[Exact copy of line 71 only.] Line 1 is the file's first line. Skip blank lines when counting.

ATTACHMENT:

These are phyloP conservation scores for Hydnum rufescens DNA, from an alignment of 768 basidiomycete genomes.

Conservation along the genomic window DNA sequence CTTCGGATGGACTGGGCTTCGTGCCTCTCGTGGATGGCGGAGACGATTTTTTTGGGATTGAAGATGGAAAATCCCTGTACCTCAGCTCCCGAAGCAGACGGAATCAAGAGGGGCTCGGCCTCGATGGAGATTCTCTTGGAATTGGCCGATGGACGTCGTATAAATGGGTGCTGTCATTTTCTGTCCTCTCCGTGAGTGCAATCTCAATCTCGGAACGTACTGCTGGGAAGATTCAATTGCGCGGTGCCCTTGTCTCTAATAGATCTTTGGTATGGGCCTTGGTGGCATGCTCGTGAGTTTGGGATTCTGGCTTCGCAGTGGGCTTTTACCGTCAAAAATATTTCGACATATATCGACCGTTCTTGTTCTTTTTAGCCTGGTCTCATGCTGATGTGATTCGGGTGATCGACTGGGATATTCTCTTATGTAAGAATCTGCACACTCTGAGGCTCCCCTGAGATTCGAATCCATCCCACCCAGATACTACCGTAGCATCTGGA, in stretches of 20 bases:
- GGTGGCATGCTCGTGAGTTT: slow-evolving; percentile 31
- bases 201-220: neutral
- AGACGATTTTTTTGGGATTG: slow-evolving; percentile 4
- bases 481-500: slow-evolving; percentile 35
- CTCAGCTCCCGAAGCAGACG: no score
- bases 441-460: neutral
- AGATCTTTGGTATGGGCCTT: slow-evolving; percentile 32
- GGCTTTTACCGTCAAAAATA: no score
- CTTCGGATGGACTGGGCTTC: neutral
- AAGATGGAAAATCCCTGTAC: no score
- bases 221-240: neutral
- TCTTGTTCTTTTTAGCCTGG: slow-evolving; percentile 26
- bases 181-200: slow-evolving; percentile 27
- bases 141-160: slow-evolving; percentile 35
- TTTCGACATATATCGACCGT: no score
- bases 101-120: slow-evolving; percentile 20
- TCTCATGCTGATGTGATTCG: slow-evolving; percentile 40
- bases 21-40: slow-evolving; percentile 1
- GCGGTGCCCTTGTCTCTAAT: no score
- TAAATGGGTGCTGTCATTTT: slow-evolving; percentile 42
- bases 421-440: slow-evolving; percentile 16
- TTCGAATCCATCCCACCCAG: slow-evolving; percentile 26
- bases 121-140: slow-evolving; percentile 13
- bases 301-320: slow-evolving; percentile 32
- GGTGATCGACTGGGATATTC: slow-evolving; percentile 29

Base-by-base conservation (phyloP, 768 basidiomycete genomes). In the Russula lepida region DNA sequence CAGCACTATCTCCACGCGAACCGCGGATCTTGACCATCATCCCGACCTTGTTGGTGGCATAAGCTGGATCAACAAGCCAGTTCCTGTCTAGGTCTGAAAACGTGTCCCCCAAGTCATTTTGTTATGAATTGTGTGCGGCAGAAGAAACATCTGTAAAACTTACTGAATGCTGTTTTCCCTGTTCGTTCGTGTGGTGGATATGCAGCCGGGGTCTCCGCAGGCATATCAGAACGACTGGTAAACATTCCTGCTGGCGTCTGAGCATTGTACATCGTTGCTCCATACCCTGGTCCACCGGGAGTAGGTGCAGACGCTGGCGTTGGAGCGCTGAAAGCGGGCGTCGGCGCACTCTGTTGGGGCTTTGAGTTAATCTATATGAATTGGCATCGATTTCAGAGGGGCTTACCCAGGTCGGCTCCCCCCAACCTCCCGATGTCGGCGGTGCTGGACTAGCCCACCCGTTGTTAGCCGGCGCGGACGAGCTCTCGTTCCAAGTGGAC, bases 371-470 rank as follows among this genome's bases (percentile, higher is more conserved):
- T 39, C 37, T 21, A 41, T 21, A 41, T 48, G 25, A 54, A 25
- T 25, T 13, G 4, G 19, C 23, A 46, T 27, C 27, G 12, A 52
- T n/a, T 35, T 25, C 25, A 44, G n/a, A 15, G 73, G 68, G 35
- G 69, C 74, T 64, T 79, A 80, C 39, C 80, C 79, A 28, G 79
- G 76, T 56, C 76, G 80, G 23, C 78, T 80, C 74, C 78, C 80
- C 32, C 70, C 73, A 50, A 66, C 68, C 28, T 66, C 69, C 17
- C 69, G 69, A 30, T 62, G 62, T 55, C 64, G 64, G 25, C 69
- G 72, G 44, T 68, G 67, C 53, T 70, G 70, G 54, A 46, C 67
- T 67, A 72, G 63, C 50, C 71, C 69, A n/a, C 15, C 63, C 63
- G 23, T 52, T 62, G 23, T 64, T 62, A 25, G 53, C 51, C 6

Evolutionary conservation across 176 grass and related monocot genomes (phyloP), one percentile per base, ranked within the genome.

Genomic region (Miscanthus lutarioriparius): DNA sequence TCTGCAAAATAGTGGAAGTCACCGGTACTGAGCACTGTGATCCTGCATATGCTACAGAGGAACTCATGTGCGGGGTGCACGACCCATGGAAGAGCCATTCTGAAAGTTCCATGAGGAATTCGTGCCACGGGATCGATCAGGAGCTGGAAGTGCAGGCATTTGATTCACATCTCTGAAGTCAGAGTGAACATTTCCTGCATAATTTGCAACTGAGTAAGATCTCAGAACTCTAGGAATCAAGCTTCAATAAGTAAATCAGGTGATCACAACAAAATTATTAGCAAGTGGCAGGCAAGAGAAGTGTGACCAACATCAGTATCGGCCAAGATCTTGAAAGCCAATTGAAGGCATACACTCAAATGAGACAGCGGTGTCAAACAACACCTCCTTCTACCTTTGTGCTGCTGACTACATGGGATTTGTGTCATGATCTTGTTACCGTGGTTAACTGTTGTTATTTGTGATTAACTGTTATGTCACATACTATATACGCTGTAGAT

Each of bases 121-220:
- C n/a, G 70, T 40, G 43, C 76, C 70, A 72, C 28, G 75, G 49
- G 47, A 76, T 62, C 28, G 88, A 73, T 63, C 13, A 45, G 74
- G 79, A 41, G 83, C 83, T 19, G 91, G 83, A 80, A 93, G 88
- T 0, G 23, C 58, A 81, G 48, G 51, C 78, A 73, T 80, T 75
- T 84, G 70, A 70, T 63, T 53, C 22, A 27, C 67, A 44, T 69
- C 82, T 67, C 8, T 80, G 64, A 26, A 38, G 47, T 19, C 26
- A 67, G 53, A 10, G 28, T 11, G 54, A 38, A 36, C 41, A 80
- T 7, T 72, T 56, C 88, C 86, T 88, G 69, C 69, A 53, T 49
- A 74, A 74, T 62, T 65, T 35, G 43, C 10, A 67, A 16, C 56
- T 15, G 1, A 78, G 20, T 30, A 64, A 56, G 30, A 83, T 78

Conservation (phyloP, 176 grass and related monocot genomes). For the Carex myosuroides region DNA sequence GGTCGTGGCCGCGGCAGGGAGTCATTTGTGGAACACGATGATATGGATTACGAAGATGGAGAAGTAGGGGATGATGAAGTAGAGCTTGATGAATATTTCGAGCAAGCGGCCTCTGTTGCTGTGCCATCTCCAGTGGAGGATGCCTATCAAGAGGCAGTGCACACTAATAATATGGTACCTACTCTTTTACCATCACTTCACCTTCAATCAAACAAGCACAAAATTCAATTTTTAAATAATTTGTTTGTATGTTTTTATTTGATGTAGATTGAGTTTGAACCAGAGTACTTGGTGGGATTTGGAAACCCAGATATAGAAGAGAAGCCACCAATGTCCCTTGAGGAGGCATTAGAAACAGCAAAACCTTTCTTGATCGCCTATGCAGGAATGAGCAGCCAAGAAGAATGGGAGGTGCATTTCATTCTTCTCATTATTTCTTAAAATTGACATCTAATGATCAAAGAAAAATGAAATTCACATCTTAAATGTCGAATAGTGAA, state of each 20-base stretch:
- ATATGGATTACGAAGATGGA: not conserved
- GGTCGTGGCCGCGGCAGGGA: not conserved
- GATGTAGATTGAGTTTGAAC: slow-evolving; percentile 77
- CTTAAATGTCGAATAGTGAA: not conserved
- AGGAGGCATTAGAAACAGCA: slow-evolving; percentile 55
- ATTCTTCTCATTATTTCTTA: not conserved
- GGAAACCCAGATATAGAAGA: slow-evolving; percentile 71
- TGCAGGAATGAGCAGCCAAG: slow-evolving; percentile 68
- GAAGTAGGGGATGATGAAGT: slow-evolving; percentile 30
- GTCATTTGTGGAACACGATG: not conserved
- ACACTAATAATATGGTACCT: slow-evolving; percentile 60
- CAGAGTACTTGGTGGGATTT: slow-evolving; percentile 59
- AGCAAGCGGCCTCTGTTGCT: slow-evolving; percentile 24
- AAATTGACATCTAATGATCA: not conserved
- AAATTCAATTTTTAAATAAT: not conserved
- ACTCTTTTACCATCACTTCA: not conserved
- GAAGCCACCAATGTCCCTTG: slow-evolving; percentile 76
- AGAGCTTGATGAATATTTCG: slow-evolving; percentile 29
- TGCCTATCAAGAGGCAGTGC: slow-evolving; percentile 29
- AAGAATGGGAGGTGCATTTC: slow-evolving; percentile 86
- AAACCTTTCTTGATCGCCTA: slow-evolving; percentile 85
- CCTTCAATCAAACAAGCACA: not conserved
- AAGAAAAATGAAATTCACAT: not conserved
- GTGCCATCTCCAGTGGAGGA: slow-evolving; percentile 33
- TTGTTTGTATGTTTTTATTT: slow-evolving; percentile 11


- TGCCTATCAAGAGGCAGTGC: slow-evolving; percentile 29